Boeing’s $1.5billion Starliner spacecraft carrying two astronauts will finally blast off today despite gas leak

BOEING is poised to finally get its shot at space stardom today as the company’s long-delayed mission prepares to take off.

Starliner has been marred by setbacks and its most recent attempt was cancelled mere hours before launch due to a safety concern.

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Launch has been beset by delaysCredit: AFP

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Take off set to take place from FloridaCredit: Getty

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Inside Boeing’s Starliner spacecraft

That issue has been resolved but engineers have since found a helium leak.

After further investigation it was decided that the mission can go-ahead regardless.

“We can handle this particular leak if that leak rate were to grow even up to 100 times,” said Steve Stich, manager of Nasa’s Commercial Crew Program, according to AFP.

Two Nasa astronauts will take a ride on Starliner towards the International Space Station (ISS).

They include Commander Barry “Butch” Wilmore, 61, a retired Navy captain who’s clocked some 178 days in space since his first of two space missions in 2009.

He’ll be joined by pilot Suni Williams, 58, a former Naval test pilot with experience flying over 30 different aircraft and 322 days under her belt spent in space over two missions since her first flight in 2007.

They will spend about a week in the ISS.

But Boeing hopes the spacecraft will eventually transport humans to Mars.

The aerospace giant has long been involved in Nasa’s human spacecraft program, receiving more than $4billion to develop and fly the Starliner in 2014.

Boeing is competing with the likes of SpaceX to provide gear for future Nasa missions and has spent nearly $600million fixing engineering setbacks from the past mishaps.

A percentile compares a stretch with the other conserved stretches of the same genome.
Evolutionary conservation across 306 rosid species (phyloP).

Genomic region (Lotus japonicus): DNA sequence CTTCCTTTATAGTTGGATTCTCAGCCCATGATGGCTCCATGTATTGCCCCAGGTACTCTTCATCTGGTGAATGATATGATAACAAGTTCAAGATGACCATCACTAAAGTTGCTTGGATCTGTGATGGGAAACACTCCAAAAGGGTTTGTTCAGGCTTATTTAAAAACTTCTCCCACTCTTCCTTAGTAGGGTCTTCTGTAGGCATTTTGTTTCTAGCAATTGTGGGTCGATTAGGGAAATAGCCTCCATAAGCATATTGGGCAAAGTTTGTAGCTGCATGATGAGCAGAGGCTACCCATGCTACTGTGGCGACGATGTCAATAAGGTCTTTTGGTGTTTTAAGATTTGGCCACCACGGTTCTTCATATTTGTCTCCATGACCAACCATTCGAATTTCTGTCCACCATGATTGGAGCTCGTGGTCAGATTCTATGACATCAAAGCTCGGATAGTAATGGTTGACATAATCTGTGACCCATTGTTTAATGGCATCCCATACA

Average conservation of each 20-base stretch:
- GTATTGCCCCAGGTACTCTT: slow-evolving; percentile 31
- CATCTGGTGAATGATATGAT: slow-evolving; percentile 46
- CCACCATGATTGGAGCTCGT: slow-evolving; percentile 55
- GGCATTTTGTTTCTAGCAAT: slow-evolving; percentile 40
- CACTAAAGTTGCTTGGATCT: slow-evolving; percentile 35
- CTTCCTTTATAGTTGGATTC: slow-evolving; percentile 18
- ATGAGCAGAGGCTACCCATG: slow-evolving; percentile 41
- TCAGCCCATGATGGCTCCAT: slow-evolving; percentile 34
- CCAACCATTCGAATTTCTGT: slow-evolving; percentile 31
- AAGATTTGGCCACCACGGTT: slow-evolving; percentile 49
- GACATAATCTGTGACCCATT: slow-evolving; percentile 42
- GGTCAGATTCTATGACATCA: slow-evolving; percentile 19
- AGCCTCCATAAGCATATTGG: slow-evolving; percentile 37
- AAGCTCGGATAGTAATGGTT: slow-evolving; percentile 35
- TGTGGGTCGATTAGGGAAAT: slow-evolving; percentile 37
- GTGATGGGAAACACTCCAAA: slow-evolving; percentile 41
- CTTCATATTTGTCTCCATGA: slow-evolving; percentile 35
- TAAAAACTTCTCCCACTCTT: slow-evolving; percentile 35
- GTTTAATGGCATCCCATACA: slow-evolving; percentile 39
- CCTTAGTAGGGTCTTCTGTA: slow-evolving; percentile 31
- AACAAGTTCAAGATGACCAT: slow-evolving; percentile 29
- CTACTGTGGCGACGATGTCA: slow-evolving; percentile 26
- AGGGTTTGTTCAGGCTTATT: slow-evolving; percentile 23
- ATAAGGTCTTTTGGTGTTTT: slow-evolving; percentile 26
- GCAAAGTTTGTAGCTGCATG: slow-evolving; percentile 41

Nasa astronaut gives tour of NEW Starliner pod that ‘will put humans on Mars’

Starliner is expected to take off from Cape Canaveral Space Force Station in Florida at 12:25pm ET / 17.25pm BST.

If there’s another reason to abort, there are other launch opportunities are available on Sunday (June 2) Wednesday (June 5) and Thursday (June 6).

Here we go again…

Analysis by Jamie HarrisSenior Technology and Science Reporter at The Sun

Boeing really hasn’t had much luck with its first crewed space launch but it looks like they may finally have some good news.

The company attempted to send an uncrewed Starliner to the ISS in 2019 but it failed because of a bunch of issues – not to mention disruption caused by the pandemic – and came back to Earth early.

A second uncrewed test went ahead in 2022 just fine but a year later experts uncovered new problems which held up a launch carrying astronauts.

Of course, safety is first so it’s a necessary step.

Experts working on the billion dollar project have attempted to downplay the delay.

“I don’t call it frustrating at all,” Boeing’s program manager Mark Nappi recently told press.

“We would like to have been further along at this time. There’s no doubt about that. But we’re here, and we’re prepared, and we’re ready to fly.”

Space is also costly business, so Boeing – and Nasa – need this mission to succeed.

Development woes cost the firm a whooping $1.5billion in charges, as well as roughly $325million for Nasa in boosts to Boeing’s $4.2billion fixed-price Starliner contract, according to securities filings and contracting data examined by Reuters.

Nasa also needs this to work if it’s to keep up with China which is making huge advances to the Moon and beyond.

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